All in all, then, the Israeli snacks I tried were pretty impressive.  Even the weaker ones were solid, and the stronger ones were quite tasty.  I'd advise grabbing them if you can.  And given how ubiquitous their manufacturers are, you probably can locate them fairly easily.

Saturday, March 4, 2017

Exotic/Disgusting Foods and Beverages Forum--Danish Fontina Cheese

     Once again, the subject of this post is a little irregular.  As readers might suspect from its name, fontina cheese is actually an Italian invention.  Quite an old one, actually, dating back to the 12th century.  The remote, relatively unpopulated Aosta Valley is where the cheese was born, which is an area of Italy which borders with Switzerland and France.  Fontina is noted for its distinctly strong odor and flavor.  "Young" (unaged) fontina is soft and known for being a good choice for making fondue, while "old" (aged) fontina is a hard cheese.
     However, since the cheese is popular, imitation was inevitable.  Derivative fontinas are made in Denmark, obviously, and Sweden, Argentina, the U.S., Quebec, and France.  The Danish version is particularly popular in the U.S. because it's cheaper than the Italian original--roughly $12 per pound versus $15 per pound.  Some cheese purists (apparently they're an actual thing) are critical of the non-Italian derivatives, feeling that they're inferior knockoffs.  The Danish kind is semisoft, and is considered to have a milder odor and taste.  A sweet, nutty flavor, rather than the original's mushroom-y, earthy, woody taste.  Fontina is also considered to be an excellent cooking cheese, due to its melting point.  So it's commonly used for macaroni and cheese, and also in sandwiches.
    The Danish fontina I bought was fairly expensive--$5.28 for 7 ounces (about 200 grams).  It was light yellowish in color, semisoft, with a red wax rind.  It was a Di Bruno Brothers/Celebrity International product, imported by Atalanta Corp. out of New Jersey.  I had it plain, and then on Wheat Thins crackers.  The taste was simple and plain, but good for both ways.  I didn't really pick up on the "nutty" flavoring, but it was still a very respectable cheese.  My father tried some, too, and had the same opinion.  It probably goes without saying that I'll certainly try the original Italian version of fontina if/when I get the chance, to compare and contrast with the Danish kind.  But, I found the knockoff to be more than decent in its own right.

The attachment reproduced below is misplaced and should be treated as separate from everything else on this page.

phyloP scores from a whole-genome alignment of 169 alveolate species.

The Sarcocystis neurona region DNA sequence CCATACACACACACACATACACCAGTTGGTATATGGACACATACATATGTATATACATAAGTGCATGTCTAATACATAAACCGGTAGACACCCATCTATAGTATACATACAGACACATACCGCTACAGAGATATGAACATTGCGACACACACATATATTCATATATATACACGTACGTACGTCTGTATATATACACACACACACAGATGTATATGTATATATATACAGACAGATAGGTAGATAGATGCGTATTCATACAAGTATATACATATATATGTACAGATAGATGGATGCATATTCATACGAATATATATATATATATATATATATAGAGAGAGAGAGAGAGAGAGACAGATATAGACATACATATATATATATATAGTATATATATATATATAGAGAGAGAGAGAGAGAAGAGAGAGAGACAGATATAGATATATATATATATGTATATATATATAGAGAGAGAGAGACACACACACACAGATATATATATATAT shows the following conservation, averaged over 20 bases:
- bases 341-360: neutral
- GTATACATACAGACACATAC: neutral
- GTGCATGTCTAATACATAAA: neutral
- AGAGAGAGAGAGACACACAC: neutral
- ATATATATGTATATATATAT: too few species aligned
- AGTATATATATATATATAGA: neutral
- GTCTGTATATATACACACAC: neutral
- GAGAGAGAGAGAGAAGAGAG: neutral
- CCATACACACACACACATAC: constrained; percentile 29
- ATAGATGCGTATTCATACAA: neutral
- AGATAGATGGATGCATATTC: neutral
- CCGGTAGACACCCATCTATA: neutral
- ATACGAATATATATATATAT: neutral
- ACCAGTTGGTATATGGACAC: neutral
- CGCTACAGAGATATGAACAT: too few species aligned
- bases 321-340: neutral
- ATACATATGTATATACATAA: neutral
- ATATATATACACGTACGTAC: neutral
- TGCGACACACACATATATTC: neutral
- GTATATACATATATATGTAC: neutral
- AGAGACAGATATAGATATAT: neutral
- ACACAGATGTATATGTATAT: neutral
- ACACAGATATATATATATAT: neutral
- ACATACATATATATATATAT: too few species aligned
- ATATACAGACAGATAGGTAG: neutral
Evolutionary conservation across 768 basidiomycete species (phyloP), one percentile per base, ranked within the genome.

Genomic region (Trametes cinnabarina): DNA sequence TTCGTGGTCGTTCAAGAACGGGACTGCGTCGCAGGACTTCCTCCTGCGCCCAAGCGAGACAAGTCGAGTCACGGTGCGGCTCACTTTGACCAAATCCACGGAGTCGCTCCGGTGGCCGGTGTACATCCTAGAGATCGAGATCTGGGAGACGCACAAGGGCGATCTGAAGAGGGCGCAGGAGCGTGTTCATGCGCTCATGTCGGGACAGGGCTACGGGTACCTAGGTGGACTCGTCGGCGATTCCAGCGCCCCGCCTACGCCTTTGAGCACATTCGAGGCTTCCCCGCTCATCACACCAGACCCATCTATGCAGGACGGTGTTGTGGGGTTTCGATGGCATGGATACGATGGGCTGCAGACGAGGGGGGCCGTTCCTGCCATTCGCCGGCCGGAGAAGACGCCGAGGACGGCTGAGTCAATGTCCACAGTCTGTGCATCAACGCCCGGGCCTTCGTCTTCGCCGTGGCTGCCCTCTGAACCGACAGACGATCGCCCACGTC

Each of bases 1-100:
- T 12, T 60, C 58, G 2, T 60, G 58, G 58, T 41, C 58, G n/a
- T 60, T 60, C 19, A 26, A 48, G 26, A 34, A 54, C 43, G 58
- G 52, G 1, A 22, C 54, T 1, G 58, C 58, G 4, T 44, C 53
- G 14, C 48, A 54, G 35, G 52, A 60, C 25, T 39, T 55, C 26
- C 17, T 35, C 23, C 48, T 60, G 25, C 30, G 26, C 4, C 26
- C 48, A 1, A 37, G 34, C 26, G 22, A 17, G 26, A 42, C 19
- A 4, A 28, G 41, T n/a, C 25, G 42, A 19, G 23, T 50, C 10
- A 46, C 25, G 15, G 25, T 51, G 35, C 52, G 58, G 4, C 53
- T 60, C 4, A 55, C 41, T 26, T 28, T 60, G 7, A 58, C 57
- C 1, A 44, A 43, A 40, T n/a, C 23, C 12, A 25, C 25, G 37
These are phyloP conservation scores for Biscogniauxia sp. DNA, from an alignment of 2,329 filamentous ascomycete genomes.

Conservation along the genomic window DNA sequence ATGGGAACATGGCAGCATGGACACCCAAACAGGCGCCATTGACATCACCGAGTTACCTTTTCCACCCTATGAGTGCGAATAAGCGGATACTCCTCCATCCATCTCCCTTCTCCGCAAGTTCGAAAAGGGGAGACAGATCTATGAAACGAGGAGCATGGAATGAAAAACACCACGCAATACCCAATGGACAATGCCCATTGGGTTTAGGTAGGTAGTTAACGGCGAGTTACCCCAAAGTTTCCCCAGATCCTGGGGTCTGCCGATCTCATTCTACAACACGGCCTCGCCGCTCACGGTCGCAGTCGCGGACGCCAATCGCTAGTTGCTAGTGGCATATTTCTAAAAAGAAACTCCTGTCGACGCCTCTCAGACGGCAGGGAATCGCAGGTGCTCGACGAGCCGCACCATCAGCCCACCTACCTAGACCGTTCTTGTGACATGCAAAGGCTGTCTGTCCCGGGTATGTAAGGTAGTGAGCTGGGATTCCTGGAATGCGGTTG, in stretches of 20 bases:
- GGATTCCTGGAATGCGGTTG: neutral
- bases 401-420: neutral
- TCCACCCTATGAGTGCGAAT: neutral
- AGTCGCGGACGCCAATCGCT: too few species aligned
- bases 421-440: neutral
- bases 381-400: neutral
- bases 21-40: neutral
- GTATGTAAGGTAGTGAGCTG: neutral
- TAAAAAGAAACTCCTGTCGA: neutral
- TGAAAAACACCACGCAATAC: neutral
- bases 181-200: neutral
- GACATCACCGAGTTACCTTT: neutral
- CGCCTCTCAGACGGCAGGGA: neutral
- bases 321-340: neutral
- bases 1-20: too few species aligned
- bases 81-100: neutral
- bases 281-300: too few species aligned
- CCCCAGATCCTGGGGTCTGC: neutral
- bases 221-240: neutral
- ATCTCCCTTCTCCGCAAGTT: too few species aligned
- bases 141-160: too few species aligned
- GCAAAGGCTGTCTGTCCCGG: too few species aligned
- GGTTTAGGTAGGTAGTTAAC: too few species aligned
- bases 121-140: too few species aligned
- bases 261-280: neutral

Now I'd like to throw out some fun and interesting facts about the country of Denmark.  It  rates as being excellent in social mobility, income equality, low levels of corruption, and has led the world in having the "happiest citizens" during 2 years.  It also ranks very well on worker's rights, and has the highest minimum wage, and....correspondingly high personal income tax, and some other taxes.  (For an example of the latter, evidently the tax on a new car is 150%!)  Additionally, it was the first country to completely legalize pornography, back in 1969.  Famous Danes include the brass-nosed astronomer Tycho Brahe (he lost part of his nose in a sword duel), the atomic physicist Niels Bohr, fairly tale writer Hans Christian Andersen, and the Lego toy brick company.  Also, the Bluetooth technical device is named after the second Danish King--Harald Gormsson, also known as "Bluetooth."  It's not conclusively known how he got this nickname--either it was a linguistic corruption of "dark chieftain," or the King didn't practice great dental hygiene.  And, finally, Denmark sounds like a good place for hipsters to visit--a website I checked noted that the Danish people have "a strong sense of irony."